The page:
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It’s good to talk …

Urban Designer Lydia Ogden is working with Create Streets on the shopfronts project for Ryde High Street. She has been involved in discussions with shopkeepers and locals about their vision for the High Street – and it is the public engagement she particularly enjoys.

 

“I’ve enjoyed speaking to people about the High Street. Everyone has been so welcoming and so interested in what we are doing. Ryde has a wealth of independent retail and people really like the quirkiness and different shops you can find here.

 

“The history of the High Street means there are very good bones to build upon. It has been interesting to hear from people what they like and don’t like about the High Street currently. We’ve discovered people like colour but not necessarily neons or bright colours. They want to see fun shops and creative ones. They want to see variation, but they also want some consistency. People remarked about the difference between Union Street and the High Street and said they wished the High Street was more like Union Street.

 

“All over the UK high streets are struggling and in Ryde and Newport people are very keen to protect what they have and improve on it. They want to see a variety of shops and an improvement to the existing shop fronts. There is such positivity on the ground with plenty of Facebook groups full of positivity. In both Ryde and Newport people really care about the heritage and they are looking to the future and how their high streets can be preserved.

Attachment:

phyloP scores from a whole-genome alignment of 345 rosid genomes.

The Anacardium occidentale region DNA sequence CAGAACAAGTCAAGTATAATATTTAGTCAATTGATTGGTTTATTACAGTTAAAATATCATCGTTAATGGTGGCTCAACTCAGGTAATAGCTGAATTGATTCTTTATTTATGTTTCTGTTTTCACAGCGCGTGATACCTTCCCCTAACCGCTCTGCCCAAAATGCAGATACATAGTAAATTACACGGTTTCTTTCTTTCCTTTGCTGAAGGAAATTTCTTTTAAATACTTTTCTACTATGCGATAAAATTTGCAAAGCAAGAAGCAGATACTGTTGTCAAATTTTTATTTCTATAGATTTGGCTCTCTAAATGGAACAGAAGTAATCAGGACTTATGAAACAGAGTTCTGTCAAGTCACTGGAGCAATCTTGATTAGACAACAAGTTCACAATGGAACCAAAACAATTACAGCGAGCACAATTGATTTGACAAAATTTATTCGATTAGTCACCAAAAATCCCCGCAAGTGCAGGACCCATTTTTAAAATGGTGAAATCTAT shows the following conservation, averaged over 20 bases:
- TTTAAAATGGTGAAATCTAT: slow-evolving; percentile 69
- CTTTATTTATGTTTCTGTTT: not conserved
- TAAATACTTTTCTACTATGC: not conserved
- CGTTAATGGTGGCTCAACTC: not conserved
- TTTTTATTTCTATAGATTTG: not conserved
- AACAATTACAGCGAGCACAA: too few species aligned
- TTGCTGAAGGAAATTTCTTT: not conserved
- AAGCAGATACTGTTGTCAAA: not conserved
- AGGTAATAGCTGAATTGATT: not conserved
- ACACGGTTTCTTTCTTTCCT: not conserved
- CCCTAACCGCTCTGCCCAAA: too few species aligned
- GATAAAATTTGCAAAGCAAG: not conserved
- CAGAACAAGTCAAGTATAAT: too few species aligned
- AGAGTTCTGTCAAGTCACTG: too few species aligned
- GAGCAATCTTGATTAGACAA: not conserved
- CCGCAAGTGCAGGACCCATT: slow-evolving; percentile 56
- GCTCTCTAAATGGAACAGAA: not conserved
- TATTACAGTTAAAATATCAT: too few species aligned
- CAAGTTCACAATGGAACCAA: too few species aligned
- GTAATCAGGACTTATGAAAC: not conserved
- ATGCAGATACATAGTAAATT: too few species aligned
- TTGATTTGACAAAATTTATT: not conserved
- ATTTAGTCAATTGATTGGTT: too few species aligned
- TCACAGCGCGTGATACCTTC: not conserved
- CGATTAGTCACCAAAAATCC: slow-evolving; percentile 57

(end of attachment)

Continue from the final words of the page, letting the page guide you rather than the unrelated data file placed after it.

“High streets have a huge role to play in communities. It’s not just about businesses – social contact as a result of using local shops is so important. Our country was traditionally known as a nation of shopkeepers and by supporting local high streets it means we can all contribute to cleaner and greener towns.

 

“In the past there has been a perception that people couldn’t do much about things like declining high streets.  People felt they were the victims of top-down planning and didn’t really have much of a say in what happened. That’s why the Heritage Action Zones in Newport and Ryde are so important. People can see the high street is about more than just buying things and taking them home – it is about the experience of well-being in a community.

 

“It is about highlighting the value in businesses that serve local communities – it’s almost a revolutionary thing to be able to say ‘I love my high street and I use it.’ Having gathered great feedback, we are now at the stage where we are creating more detailed designs using 3d software. After this, Historic England will negotiate which businesses will receive grants to improve their shopfronts.”

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